Does the arc of history — specifically U.S. history — bend toward social democracy? Political scientist Lane Kenworthy thinks so.
Well, he more than thinks so. Kenworthy has written a book-length treatment of his belief, titled “Social Democratic America.”
In case you don’t use these terms, “social democracy” often refers to the kind of socialism practiced in Sweden, Norway, Denmark and Finland, with higher taxes and a larger safety net than in the United States. Kenworthy explained his thinking Wednesday in a talk for the University of Minnesota’s Center for the Study of Politics and Governance.
Yes, the U.S. system of politics and government makes major governmental change hard. And yes, the two major U.S. political parties can’t agree on anything and one of those parties seems to have decided its raison d’etre is to block any further increases in taxes or expansion of government. Kenworthy conceded all that. But you would have to concede that — notwithstanding those tendencies — the Affordable Care Act has just expanded the role of government in a very substantial way.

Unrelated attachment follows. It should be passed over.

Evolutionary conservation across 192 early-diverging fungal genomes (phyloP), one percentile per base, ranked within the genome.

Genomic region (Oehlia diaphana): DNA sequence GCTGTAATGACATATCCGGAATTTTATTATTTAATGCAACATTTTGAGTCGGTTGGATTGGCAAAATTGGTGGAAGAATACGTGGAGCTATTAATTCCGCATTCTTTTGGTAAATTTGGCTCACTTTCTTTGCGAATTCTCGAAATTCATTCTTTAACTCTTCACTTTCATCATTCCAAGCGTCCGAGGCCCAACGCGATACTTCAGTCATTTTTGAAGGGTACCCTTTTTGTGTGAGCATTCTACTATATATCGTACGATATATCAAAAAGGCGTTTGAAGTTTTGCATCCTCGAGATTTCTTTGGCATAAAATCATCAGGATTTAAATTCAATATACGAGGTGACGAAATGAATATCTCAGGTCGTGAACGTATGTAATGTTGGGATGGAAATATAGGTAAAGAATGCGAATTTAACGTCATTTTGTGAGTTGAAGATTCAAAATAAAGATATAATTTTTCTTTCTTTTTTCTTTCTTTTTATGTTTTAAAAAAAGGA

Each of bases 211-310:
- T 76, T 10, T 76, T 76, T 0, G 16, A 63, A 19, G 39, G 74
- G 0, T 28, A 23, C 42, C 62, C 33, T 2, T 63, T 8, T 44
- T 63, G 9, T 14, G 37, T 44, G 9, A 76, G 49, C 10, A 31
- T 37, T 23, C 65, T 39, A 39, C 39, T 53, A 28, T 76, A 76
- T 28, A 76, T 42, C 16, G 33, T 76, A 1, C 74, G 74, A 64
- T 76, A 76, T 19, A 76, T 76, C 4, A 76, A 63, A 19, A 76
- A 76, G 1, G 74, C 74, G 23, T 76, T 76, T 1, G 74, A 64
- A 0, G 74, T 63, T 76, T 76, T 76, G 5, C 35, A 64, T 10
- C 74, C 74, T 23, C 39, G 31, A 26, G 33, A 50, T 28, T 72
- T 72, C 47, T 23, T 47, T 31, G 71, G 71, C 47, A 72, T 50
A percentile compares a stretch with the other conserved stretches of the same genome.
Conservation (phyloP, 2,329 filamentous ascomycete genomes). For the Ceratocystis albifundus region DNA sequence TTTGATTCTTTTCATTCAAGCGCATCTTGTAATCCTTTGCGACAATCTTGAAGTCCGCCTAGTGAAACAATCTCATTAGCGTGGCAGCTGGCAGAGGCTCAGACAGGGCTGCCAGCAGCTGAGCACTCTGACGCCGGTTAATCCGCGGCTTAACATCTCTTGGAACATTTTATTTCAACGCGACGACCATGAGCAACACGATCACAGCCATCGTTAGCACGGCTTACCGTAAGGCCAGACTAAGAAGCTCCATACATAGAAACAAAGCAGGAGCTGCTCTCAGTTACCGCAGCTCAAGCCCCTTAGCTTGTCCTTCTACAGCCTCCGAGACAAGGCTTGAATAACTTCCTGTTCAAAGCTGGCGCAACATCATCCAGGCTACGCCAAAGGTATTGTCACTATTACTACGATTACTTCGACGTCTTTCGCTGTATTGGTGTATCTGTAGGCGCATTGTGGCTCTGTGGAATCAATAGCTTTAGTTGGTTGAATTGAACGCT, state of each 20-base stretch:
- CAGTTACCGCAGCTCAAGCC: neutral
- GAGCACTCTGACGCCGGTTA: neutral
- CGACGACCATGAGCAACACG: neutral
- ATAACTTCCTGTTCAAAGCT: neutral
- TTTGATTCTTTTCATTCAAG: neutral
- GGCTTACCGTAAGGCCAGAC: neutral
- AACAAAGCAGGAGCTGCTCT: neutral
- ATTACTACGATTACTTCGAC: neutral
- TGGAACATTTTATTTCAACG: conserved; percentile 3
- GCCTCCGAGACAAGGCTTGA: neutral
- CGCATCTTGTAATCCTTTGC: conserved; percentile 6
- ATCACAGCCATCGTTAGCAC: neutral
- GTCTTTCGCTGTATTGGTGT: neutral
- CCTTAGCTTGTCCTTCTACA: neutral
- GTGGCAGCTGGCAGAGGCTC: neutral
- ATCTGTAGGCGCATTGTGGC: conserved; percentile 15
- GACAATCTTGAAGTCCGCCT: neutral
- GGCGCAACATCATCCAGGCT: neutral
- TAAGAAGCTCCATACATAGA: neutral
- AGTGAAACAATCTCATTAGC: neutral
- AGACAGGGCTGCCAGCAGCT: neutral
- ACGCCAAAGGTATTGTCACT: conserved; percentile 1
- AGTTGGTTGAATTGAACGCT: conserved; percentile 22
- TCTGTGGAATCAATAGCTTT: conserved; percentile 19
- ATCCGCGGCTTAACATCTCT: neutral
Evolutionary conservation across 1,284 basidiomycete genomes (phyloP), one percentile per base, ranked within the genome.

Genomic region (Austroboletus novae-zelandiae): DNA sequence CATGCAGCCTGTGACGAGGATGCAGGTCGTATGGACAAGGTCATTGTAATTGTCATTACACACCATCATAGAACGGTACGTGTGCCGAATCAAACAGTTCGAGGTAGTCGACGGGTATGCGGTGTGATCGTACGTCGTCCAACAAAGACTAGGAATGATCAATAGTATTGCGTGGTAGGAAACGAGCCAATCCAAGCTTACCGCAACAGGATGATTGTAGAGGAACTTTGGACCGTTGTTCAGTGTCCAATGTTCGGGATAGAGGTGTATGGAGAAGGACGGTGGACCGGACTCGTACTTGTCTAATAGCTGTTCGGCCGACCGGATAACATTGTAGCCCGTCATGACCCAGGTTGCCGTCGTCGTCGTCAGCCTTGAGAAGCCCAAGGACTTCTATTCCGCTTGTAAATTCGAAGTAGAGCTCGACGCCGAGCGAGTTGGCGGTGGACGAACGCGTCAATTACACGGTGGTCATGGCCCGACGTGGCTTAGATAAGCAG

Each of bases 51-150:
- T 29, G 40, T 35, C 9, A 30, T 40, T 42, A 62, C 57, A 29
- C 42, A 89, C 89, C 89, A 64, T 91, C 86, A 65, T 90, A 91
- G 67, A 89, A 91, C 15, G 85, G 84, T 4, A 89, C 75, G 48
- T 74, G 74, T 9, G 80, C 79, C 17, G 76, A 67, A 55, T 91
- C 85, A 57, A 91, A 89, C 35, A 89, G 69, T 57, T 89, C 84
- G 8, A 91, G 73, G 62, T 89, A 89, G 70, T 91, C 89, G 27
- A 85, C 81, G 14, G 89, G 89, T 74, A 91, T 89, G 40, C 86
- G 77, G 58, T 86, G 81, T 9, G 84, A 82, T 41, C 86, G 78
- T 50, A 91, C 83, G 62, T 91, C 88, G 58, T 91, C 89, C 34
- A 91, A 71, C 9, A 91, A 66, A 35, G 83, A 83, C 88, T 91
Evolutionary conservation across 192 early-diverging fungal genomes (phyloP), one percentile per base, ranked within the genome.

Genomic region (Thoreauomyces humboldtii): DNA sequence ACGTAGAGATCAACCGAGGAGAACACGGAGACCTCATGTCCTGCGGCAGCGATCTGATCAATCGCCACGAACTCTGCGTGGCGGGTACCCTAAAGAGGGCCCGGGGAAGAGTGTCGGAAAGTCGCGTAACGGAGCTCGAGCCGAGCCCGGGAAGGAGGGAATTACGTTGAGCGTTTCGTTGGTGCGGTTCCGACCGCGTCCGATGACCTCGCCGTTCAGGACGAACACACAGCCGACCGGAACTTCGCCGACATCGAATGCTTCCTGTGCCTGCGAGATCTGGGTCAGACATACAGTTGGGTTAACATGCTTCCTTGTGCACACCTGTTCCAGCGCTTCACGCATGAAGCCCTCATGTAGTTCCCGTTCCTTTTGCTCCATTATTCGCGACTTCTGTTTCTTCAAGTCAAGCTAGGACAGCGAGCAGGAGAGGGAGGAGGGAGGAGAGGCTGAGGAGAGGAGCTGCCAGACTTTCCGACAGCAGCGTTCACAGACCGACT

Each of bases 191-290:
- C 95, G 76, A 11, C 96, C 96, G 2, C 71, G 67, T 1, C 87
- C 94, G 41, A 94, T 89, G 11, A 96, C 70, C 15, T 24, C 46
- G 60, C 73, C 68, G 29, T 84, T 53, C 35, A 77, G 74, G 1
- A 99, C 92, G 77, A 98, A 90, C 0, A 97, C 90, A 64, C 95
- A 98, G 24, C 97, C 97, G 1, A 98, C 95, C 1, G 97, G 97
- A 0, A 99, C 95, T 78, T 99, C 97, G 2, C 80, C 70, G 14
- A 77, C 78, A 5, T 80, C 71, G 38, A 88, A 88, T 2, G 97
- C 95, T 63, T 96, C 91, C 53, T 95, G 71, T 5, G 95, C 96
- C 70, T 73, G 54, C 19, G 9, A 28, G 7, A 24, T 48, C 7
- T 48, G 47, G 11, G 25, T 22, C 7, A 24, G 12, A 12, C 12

And Kenworthy isn’t predicting that any particular step toward the next level of social democracy will occur right away. He suggested only that over perhaps the next 50 years, the portion of GDP that is devoted to all forms of government spending — currently about 36 percent — will grow by another 10 percentage points or so and start creeping up on 50 percent, and that the chief cost of the that expansion will be to pay for more more kinds of government insurance programs, along the lines of Social Security, Medicare, Medicaid, Obamacare and various welfare-type programs that soften hardships on the poor and near-poor.
He predicts this 50-year tendency will be “slow, unsteady and episodic,” which would also be same as in past years. It would be accompanied by constant arguments from conservatives that the growth of social spending will undermine economic growth and strangle economic freedom, but he said that the data from the Scandinavian countries indicates the opposite, that economic growth can co-exist with a larger public sector.
For a longer version of Kenworthy’s arguments, here’s an interview he gave to the Washington Post’s Wonkblog.